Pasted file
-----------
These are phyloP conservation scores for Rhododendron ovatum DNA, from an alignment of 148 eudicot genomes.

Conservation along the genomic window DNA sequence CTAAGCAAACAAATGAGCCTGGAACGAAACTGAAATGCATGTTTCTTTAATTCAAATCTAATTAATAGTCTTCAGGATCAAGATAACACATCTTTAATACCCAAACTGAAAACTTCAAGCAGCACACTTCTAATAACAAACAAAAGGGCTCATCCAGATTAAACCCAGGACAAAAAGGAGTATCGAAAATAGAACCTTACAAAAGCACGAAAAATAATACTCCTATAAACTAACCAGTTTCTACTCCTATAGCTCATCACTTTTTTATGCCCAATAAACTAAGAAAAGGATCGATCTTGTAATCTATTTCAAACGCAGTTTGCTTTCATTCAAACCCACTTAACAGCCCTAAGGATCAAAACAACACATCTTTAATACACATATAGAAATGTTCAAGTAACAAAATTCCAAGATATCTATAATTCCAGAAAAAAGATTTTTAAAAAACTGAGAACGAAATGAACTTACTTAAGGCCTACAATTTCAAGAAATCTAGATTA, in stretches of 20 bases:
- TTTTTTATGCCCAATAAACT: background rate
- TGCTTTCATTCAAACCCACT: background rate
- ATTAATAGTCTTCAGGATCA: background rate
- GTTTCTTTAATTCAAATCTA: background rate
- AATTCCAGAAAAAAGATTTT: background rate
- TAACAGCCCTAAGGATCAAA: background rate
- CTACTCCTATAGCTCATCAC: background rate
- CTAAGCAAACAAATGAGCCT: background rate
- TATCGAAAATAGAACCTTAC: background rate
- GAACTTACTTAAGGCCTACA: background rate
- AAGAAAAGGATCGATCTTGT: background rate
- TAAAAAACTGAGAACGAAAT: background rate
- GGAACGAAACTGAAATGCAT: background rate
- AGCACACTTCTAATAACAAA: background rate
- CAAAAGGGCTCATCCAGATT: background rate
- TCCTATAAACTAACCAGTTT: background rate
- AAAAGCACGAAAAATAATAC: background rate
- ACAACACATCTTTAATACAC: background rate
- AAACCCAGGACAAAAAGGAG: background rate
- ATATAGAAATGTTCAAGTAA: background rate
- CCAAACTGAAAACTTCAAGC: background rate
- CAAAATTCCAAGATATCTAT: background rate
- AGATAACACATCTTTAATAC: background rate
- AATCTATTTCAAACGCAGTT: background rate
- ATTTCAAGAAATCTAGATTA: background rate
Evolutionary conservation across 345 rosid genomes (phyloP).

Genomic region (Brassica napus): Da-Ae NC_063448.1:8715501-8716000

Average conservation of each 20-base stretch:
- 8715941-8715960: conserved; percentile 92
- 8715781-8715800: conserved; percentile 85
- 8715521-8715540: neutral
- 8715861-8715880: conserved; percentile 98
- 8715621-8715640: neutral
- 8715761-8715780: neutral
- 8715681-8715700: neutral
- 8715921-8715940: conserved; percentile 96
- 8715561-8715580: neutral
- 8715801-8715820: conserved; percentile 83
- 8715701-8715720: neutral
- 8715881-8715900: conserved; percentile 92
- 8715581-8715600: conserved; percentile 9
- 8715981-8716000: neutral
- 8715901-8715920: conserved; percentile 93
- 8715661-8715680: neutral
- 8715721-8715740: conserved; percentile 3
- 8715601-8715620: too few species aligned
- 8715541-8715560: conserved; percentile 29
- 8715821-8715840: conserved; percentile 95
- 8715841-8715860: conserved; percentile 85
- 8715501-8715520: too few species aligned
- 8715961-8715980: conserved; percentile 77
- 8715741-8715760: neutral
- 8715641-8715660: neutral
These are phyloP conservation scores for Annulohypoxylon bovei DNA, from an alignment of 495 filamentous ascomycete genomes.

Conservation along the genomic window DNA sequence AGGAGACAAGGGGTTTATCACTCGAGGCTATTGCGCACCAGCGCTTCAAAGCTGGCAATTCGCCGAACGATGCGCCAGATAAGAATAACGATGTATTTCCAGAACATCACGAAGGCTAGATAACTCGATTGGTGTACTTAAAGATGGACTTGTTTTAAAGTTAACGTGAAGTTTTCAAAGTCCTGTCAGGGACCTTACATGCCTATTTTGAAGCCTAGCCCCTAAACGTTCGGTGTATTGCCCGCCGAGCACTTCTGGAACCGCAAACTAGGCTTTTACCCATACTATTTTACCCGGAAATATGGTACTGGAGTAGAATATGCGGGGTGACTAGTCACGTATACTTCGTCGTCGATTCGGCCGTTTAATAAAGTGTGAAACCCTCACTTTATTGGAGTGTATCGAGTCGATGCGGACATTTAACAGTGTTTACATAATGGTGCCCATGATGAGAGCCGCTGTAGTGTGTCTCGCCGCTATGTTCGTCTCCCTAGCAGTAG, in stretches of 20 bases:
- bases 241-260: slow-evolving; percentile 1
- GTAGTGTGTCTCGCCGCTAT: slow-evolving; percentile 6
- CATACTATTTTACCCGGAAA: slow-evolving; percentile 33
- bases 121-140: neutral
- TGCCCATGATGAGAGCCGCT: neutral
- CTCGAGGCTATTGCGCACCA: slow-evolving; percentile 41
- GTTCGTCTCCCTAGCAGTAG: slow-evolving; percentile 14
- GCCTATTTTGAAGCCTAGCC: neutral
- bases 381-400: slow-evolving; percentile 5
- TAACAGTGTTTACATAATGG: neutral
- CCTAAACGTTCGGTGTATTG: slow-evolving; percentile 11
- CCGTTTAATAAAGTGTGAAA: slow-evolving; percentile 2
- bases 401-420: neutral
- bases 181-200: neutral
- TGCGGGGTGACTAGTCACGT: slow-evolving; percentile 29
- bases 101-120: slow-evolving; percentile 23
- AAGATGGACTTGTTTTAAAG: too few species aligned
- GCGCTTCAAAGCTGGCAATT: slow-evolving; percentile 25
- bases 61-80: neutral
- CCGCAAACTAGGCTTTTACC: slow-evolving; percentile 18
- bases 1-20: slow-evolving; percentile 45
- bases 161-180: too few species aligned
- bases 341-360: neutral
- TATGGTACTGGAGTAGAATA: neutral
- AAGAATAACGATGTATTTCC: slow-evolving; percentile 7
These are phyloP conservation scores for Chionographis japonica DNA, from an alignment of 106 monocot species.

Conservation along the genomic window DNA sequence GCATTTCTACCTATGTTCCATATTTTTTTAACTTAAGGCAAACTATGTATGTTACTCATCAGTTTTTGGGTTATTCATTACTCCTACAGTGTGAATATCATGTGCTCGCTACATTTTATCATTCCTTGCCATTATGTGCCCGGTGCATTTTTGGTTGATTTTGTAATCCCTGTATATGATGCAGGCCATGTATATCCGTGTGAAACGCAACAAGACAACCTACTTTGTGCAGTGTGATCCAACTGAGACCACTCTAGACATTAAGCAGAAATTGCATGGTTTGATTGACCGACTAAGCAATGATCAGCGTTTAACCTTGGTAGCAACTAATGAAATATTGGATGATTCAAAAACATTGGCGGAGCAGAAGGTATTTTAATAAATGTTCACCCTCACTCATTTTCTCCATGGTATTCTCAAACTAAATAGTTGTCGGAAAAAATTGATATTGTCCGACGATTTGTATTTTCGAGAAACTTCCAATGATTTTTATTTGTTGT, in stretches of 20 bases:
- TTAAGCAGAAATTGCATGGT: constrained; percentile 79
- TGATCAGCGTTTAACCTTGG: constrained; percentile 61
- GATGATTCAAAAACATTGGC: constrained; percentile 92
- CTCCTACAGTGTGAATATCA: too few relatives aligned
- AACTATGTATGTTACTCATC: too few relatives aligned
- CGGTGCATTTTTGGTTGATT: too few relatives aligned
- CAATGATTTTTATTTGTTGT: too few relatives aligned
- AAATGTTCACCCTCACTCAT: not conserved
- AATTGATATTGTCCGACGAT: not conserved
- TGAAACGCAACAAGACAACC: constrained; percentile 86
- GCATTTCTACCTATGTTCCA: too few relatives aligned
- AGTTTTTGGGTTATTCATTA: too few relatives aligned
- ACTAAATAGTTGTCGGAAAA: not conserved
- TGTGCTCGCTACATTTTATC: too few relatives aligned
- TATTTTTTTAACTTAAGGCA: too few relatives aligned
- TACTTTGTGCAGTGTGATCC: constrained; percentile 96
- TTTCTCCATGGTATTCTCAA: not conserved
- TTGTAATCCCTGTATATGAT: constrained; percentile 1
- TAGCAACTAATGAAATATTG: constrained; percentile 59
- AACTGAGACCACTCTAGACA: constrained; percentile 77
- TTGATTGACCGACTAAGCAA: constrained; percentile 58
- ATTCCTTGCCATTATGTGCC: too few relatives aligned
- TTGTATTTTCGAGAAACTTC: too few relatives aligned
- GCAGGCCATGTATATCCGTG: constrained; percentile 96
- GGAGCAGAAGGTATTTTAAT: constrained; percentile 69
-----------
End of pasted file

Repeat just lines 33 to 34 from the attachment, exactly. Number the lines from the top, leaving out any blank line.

- 8715521-8715540: neutral
- 8715861-8715880: conserved; percentile 98